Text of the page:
Browsing named entities in Edward L. Pierce, Memoir and letters of Charles Sumner: volume 2. You can also browse the collection for New Zealand (New Zealand) or search for New Zealand (New Zealand) in all documents.

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Edward L. Pierce, Memoir and letters of Charles Sumner: volume 2, Chapter 18: Stratford-on-avon.—Warwick.—London.—Characters of judges and lawyers.—authors.—society.—January, 1839, to March, 1839.—Age, 28. (search)
ther, Robert Plumer Ward, who died in 1846, was the author of three novels,—Tremaine, De Vere, and De Clifford; and of works on international law and other subjects. son of Tremaine Ward, and M. P., whose motion on Irish affairs nearly upset the ministry; Charles Austin (the first lawyer in England, mejudice); Gibbon Wakefield; Edward Gibbon Wakefield, 1796-1862. He was an author of books on colonial questions, and private secretary of the Earl of Durham in Canada in 1839. He died in New Zealand, with whose interests he had become identified. Stanley, M. P. (not Lord); and Miss Martineau, who seemed surprised to meet me there. His Lordship is remarkable in personal appearance,— slender, upright, with an open countenance, coal-black hair and eyes. He is very frank in the expression of his opinions, and uses good language, without being fluent. There is also a slight tremulousness in his voice, which is not a little strange in one so long accustomed to public affairs. In langua
Edward L. Pierce, Memoir and letters of Charles Sumner: volume 2, London, Jan. 12. (search)
ther, Robert Plumer Ward, who died in 1846, was the author of three novels,—Tremaine, De Vere, and De Clifford; and of works on international law and other subjects. son of Tremaine Ward, and M. P., whose motion on Irish affairs nearly upset the ministry; Charles Austin (the first lawyer in England, mejudice); Gibbon Wakefield; Edward Gibbon Wakefield, 1796-1862. He was an author of books on colonial questions, and private secretary of the Earl of Durham in Canada in 1839. He died in New Zealand, with whose interests he had become identified. Stanley, M. P. (not Lord); and Miss Martineau, who seemed surprised to meet me there. His Lordship is remarkable in personal appearance,— slender, upright, with an open countenance, coal-black hair and eyes. He is very frank in the expression of his opinions, and uses good language, without being fluent. There is also a slight tremulousness in his voice, which is not a little strange in one so long accustomed to public affairs. In langua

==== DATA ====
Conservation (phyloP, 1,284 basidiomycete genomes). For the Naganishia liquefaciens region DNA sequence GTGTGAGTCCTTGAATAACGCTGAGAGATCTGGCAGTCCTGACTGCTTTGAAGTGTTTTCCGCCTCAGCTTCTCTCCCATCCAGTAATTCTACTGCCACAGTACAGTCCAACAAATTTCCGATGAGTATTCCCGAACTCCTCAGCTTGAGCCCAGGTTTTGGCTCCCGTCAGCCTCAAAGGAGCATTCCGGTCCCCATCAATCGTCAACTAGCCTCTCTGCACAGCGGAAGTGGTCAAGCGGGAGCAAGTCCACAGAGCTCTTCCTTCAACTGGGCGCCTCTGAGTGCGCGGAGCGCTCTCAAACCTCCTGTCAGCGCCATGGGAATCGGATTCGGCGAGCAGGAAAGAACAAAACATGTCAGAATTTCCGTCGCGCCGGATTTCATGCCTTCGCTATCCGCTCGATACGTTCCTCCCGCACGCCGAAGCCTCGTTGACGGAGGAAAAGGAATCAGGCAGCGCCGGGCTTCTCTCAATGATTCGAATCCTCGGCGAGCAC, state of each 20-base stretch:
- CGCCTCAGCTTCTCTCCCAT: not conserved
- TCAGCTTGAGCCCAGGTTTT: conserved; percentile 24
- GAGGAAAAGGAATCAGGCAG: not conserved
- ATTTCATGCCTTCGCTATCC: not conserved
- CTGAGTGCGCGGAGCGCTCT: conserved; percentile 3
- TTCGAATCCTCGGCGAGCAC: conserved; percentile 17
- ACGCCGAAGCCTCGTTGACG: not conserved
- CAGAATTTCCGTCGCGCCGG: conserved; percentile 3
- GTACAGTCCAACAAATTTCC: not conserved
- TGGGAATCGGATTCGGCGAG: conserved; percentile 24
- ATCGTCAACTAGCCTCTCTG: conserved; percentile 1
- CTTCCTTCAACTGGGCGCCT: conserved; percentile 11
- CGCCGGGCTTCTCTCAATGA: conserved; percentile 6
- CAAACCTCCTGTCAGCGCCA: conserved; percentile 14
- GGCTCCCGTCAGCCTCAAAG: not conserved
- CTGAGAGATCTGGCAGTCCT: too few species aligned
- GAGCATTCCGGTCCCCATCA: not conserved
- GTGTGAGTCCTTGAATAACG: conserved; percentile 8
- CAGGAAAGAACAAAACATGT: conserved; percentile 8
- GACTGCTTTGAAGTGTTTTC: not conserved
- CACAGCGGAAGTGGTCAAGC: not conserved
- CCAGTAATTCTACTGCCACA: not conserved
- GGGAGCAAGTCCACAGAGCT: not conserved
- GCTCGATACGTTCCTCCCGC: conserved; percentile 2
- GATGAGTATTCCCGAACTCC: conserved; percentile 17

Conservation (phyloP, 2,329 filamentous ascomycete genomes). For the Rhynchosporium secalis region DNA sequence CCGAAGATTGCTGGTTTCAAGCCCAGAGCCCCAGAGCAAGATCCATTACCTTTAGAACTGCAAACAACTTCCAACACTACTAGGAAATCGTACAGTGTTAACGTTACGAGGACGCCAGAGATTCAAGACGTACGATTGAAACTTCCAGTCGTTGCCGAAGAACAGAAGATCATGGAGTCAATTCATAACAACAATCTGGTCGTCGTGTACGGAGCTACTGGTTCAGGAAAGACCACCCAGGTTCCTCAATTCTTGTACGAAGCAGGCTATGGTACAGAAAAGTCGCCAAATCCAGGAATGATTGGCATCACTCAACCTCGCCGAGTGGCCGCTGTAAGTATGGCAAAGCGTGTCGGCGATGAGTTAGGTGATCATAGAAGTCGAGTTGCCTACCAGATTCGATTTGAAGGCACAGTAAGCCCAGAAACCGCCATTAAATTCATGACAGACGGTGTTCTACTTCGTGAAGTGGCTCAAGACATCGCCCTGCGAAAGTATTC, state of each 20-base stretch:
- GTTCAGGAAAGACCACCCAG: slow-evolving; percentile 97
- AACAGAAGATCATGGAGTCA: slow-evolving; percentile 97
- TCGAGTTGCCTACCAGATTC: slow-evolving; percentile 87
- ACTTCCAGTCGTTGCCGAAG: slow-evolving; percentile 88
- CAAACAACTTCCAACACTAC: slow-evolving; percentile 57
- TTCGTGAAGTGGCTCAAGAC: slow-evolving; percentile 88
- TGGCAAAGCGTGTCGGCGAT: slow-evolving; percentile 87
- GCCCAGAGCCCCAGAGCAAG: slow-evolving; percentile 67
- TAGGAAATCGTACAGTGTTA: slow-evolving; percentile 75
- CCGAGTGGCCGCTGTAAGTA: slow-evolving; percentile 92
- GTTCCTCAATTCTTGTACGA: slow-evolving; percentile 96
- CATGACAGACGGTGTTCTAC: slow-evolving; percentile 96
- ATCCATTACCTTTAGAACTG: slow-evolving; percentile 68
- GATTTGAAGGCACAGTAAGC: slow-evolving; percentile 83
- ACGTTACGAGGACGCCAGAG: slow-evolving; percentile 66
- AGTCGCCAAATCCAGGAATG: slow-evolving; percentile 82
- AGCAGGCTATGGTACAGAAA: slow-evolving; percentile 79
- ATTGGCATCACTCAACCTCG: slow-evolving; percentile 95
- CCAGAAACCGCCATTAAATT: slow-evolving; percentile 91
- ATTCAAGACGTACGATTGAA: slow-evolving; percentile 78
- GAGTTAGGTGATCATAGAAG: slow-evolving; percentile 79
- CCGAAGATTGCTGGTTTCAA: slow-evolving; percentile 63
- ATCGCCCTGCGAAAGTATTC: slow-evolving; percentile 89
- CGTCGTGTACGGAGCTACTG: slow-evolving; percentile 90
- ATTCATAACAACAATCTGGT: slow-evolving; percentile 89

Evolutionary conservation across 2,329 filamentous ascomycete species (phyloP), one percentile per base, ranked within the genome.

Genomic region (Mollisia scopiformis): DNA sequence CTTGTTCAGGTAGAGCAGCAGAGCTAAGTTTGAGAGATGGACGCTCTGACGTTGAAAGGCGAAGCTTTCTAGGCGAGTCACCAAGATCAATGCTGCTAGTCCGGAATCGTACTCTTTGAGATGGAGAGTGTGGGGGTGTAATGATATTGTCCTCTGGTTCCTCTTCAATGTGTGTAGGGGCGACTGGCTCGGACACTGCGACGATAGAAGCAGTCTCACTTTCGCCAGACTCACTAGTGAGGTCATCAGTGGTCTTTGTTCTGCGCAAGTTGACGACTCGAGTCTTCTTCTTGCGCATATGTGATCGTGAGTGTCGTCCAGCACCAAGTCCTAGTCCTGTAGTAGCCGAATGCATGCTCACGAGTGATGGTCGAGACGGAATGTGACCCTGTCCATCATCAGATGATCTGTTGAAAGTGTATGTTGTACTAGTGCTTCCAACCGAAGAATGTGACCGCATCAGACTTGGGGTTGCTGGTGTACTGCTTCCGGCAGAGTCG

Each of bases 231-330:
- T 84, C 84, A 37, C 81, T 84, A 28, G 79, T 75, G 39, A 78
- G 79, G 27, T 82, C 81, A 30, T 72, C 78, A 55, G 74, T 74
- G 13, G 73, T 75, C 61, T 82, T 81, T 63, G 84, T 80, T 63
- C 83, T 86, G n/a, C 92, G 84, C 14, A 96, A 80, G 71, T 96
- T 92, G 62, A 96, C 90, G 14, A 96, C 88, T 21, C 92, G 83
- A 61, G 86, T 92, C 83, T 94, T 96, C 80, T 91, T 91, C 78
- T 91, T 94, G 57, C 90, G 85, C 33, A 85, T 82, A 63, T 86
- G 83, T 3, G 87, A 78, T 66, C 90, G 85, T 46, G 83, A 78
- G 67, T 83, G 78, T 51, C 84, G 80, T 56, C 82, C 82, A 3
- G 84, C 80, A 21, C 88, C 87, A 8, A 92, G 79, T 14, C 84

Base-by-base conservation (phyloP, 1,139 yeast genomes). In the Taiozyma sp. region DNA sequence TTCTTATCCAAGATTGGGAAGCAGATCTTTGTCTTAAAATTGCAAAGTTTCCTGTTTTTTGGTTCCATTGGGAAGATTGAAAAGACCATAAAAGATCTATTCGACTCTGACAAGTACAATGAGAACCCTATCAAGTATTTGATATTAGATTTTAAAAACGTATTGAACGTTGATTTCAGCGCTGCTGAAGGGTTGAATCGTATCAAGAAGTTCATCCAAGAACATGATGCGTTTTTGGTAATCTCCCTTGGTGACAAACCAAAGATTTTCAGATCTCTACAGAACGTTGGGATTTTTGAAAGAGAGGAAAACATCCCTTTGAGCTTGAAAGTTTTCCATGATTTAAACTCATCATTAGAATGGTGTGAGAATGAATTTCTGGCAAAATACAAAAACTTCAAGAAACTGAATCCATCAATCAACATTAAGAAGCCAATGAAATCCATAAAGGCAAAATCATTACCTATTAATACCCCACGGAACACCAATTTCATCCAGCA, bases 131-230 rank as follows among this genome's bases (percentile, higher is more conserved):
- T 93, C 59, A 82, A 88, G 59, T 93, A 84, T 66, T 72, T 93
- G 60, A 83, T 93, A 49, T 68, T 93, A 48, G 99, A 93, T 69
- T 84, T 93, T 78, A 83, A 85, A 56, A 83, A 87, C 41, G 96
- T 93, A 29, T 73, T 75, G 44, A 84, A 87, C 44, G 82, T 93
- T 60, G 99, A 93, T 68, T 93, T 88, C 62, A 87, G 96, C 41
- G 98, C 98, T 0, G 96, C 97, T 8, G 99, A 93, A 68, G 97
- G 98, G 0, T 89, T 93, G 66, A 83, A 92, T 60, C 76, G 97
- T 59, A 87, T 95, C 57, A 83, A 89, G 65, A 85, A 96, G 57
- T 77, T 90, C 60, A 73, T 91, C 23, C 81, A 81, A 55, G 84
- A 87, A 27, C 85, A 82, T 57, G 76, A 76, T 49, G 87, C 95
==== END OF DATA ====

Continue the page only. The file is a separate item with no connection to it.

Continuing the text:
Edward L. Pierce, Memoir and letters of Charles Sumner: volume 2, Chapter 27: services for education.—prison discipline.—Correspondence.— January to July, 1845.—age, 34. (search)
or Latin he had not determined. You know he studied diligently the old Tartar dialect, that he might salute the Emperor in his court language. Fletcher Webster is preparing a book on China. What is thought of Cousin and his philosophy? Is the first volume of his edition of Plato published? How is Guizot's name pronounced? Is the Gui as in Guido in Italian, or as in guillotine in French? I detest the war spirit in Thiers's book. It is but little in advance of the cannibalism of New Zealand. What do you think of phrenology, and of animal magnet. ism? Eothen is a vivid, picturesque book, by a man of genius. What are you doing? When do you set your face Westward? I suppose Wheaton will be recalled; and I was told yesterday that Irving would be also, in all probability. . . . Ever thine, Chas. To Thomas Crawford. Boston, May 10, 1845. my dear Crawford,—I suppose you have not yet received the letter from the students. I believe they postponed it till you are kn